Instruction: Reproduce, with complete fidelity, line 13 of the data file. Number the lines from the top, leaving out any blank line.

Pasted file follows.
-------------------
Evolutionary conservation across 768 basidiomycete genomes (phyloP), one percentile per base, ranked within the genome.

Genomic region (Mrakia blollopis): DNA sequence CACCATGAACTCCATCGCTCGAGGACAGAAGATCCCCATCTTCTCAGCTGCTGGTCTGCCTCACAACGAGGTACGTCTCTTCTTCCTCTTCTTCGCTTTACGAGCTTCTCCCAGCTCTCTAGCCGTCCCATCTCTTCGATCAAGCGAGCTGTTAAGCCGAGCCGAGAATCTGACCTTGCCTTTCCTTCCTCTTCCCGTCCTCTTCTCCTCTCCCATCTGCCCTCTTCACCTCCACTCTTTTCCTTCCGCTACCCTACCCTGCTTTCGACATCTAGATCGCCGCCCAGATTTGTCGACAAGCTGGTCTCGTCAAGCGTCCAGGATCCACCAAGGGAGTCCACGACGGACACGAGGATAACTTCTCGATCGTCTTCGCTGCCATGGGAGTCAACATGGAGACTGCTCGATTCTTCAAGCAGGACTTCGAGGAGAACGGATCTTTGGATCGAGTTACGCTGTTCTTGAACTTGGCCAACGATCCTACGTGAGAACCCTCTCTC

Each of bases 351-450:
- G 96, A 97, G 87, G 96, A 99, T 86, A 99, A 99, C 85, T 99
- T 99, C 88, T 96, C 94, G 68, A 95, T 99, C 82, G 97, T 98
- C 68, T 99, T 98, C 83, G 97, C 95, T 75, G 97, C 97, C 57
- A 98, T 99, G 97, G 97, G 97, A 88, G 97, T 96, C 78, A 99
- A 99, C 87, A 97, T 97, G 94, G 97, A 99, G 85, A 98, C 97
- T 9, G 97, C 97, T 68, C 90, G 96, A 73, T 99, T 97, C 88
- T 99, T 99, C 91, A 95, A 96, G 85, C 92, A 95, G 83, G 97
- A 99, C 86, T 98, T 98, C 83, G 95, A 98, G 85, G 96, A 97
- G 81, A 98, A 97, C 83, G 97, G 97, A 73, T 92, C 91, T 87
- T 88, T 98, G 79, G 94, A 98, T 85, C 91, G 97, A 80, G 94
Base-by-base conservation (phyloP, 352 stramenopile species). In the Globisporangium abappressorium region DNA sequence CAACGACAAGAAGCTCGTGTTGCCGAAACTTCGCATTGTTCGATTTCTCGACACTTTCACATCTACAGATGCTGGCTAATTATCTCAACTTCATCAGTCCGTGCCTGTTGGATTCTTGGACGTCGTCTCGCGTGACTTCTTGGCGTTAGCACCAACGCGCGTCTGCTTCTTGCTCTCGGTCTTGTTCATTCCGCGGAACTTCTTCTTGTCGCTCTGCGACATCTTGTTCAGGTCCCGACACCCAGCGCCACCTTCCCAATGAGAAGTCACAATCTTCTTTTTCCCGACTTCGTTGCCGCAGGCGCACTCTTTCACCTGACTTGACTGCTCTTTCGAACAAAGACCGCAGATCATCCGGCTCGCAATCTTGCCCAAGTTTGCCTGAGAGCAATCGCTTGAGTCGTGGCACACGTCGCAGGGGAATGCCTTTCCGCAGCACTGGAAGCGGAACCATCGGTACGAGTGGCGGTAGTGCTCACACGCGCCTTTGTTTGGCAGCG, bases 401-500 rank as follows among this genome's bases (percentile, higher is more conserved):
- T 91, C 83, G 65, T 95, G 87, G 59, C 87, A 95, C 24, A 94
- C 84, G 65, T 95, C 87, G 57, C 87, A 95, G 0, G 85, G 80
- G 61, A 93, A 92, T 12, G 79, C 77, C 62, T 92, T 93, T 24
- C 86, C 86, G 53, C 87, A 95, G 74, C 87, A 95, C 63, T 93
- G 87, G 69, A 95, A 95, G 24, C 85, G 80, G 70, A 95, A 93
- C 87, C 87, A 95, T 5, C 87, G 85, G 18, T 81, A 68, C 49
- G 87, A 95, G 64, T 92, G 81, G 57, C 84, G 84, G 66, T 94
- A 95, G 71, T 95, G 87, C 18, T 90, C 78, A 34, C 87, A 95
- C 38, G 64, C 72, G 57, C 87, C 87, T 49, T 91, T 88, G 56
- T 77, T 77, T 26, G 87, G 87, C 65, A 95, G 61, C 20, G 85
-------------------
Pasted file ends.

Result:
- T 88, T 98, G 79, G 94, A 98, T 85, C 91, G 97, A 80, G 94